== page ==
Most of us know that professional development is important for our own career, but it also benefits those around us. Here are 4 reasons why your professional development helps others.
1. Advances profession’s body of knowledge
Most of the time, we think it’s all about us. True, we are holding ourselves to a higher standard.
But we need to recognize that reasons to earn CERPs or contact hours are motivated by individual needs and ambitions.
We do need to embrace the fact that when we obtain or maintain certification, we are lifting up the profession as a whole.
Society recognizes and values licenses or certifications. It’s an assurance that the person has attained a certain amount of expertise. The certified or licensed individuals “keep up.”
Without that body of certified or licensed individuals, services will soon be taken over by those who are unlicensed or uncertified. Your own professional development helps others by maintaining a threshold of expertise expectations.
2. Contributes to a better society
You can probably figure this out for yourself.
When everyone does a better job of doing what they do — whatever they do — it’s likely that society will be better off.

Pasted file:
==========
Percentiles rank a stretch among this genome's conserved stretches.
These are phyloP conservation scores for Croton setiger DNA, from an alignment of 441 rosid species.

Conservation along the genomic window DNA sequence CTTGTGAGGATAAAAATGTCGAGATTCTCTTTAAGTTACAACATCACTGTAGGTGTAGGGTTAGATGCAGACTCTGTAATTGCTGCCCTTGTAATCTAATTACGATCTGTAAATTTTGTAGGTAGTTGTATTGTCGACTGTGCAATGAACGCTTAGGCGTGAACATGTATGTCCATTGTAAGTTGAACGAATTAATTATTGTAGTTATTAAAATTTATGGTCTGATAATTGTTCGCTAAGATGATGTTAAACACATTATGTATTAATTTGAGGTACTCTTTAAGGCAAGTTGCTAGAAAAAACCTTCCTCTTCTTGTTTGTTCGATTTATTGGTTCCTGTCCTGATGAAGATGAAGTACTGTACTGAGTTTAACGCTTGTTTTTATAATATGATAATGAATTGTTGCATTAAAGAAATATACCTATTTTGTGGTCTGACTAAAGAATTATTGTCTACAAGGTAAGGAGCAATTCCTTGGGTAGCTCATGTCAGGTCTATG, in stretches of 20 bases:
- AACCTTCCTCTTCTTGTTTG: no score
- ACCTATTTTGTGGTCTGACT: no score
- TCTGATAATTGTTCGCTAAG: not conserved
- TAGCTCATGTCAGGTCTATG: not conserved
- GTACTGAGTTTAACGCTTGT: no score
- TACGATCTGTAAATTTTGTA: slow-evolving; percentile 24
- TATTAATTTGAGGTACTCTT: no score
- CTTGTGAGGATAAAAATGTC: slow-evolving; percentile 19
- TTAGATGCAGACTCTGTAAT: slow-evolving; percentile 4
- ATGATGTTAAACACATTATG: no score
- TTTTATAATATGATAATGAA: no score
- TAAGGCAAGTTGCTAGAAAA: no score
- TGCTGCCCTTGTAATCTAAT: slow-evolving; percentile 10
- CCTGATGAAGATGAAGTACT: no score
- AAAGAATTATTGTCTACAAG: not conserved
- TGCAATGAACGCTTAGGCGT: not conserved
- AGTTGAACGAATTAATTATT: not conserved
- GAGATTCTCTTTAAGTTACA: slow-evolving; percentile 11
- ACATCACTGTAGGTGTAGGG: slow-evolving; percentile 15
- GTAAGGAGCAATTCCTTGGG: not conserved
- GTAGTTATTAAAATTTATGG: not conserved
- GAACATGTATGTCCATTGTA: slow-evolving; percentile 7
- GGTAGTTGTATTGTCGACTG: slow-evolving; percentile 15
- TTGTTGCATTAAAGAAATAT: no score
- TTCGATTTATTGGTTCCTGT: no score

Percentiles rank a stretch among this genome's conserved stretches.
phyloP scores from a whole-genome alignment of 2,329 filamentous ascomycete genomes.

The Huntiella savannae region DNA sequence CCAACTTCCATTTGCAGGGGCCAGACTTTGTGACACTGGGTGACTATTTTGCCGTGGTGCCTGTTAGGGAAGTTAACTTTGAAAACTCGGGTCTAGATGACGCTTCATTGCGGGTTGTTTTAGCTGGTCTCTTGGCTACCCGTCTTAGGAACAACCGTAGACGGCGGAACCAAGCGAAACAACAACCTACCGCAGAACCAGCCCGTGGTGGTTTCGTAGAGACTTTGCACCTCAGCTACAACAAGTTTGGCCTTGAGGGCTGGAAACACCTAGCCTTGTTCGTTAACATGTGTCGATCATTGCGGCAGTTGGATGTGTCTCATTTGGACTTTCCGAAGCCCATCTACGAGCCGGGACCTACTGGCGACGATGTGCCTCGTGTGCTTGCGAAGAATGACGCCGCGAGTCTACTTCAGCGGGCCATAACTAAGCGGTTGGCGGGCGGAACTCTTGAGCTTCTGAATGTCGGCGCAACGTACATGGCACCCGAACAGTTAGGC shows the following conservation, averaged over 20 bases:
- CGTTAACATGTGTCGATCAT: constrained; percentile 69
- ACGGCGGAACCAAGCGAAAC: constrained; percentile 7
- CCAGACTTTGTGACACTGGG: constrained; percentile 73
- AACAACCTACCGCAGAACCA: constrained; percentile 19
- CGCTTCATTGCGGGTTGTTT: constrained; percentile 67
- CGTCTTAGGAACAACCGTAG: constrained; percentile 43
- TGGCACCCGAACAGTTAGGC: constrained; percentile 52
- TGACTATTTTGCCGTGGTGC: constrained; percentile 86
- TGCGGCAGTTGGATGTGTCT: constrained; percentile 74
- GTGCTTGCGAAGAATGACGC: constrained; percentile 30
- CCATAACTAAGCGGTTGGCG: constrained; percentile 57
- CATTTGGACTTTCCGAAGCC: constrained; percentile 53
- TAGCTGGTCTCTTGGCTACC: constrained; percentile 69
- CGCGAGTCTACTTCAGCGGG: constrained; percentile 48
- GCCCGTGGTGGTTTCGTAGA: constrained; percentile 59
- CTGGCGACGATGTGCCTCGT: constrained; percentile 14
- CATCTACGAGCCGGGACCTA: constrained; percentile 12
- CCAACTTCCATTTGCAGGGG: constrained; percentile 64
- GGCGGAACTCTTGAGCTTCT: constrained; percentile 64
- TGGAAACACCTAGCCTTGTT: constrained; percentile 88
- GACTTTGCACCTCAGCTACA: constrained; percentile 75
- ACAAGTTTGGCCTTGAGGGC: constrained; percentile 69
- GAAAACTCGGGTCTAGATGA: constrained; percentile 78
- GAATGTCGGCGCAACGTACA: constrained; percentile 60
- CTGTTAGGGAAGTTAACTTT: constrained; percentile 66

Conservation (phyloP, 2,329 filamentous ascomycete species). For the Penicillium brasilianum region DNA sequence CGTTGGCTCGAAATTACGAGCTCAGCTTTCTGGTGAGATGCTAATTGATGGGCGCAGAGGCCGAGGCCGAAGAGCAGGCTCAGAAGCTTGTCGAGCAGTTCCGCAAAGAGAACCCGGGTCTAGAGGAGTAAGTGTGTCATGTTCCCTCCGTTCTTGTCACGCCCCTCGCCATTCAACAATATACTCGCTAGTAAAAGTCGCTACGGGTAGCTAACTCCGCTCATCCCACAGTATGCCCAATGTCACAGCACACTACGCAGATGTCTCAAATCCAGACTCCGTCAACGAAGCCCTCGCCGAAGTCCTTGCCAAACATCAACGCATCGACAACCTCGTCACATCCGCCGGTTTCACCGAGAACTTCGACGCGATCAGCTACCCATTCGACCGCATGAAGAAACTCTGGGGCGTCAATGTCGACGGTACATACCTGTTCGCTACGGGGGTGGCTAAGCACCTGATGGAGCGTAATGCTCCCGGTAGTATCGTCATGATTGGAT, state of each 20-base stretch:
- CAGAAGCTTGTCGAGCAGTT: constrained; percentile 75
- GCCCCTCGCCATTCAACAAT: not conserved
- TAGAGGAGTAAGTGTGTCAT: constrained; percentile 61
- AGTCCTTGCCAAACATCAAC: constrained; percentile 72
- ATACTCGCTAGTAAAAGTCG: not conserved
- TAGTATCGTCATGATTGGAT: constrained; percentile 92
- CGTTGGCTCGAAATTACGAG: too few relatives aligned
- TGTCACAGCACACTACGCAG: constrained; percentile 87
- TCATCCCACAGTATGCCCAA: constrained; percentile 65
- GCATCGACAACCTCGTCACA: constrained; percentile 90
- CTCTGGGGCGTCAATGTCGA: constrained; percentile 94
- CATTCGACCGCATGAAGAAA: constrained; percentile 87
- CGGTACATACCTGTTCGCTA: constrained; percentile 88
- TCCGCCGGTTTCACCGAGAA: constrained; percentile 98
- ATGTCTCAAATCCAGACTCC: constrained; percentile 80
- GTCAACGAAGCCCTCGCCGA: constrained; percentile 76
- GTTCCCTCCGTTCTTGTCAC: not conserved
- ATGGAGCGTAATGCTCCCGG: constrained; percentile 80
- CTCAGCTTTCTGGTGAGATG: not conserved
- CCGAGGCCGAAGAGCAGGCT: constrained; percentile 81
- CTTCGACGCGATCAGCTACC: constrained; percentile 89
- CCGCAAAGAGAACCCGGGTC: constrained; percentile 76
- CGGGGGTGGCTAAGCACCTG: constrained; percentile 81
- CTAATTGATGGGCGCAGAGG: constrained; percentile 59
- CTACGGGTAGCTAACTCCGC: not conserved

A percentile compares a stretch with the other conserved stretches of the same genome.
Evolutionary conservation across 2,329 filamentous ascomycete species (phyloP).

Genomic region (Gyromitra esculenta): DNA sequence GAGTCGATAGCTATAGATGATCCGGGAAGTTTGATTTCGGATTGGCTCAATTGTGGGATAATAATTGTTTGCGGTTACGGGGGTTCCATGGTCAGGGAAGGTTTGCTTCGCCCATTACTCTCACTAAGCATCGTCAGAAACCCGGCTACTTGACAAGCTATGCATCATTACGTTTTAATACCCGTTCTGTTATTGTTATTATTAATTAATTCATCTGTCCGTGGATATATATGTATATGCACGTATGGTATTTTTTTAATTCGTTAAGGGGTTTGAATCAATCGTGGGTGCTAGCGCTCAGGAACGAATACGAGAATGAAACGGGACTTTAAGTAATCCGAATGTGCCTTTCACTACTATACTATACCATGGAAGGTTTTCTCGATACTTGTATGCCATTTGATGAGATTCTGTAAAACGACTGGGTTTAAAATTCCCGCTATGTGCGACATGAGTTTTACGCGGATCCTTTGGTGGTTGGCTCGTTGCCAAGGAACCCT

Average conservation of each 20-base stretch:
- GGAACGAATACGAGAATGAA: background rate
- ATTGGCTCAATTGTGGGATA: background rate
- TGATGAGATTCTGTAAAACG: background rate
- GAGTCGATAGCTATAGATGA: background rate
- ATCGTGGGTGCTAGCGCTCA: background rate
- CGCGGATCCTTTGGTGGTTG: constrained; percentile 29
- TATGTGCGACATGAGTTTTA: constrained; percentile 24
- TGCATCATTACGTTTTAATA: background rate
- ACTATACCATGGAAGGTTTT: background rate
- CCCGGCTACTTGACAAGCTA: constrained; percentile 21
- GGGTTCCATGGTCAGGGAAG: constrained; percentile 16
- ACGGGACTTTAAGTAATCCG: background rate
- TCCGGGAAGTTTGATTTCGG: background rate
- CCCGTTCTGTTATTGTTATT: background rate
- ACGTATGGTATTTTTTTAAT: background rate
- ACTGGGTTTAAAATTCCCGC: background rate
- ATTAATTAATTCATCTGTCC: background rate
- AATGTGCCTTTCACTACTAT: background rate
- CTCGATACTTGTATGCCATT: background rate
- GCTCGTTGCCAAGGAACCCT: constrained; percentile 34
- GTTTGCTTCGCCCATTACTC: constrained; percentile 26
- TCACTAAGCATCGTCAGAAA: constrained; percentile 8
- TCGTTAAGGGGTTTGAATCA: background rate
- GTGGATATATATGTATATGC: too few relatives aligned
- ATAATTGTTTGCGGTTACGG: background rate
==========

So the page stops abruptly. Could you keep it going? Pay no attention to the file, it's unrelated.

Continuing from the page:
Over the millennia, humans have learned to perform services better than the services that were offered a few decades ago.
Think about it.
You don’t want to go back to mimeograph machines and beepers do you?
No question, society is better off when the people in that society better themselves. Your own professional development helps others by encouraging them to be their best selves.
3. Strengthens the team you work on
As you consider how your own professional development helps others, remember, that the knowledge you gain can (and probably should!) will rub off onto others who are on your team.
If you’re not leading a team yet, I’ll bet you will be some day. You’ve heard me talk about the Law of the Lid and the steps to doing that:
- Assess your own strengths and weaknesses
- Lift your lid
- Add value
- Invest in your own professional development.
While you’re at it, consider mentoring someone.
4. You’ll provide better care
Arguably above all, your own professional development helps others in that you will provide better care. When you continually invest in yourself by gaining more knowledge and staying on top of the most-current information, you can better assist your clients.
Think about it.
Would you take a brand-new electric car to a mechanic that was only familiar with 1970s gas guzzlers? Probably not. You expect your dentist to stay up-to-date on modern dentistry, right? Of course.
Even if previous methods still work, expanding your knowledge base to include new options inevitably provides better care and more informed clients.
Are you recertifying this year? How will your professional development help others? Share your thoughts in the comments below.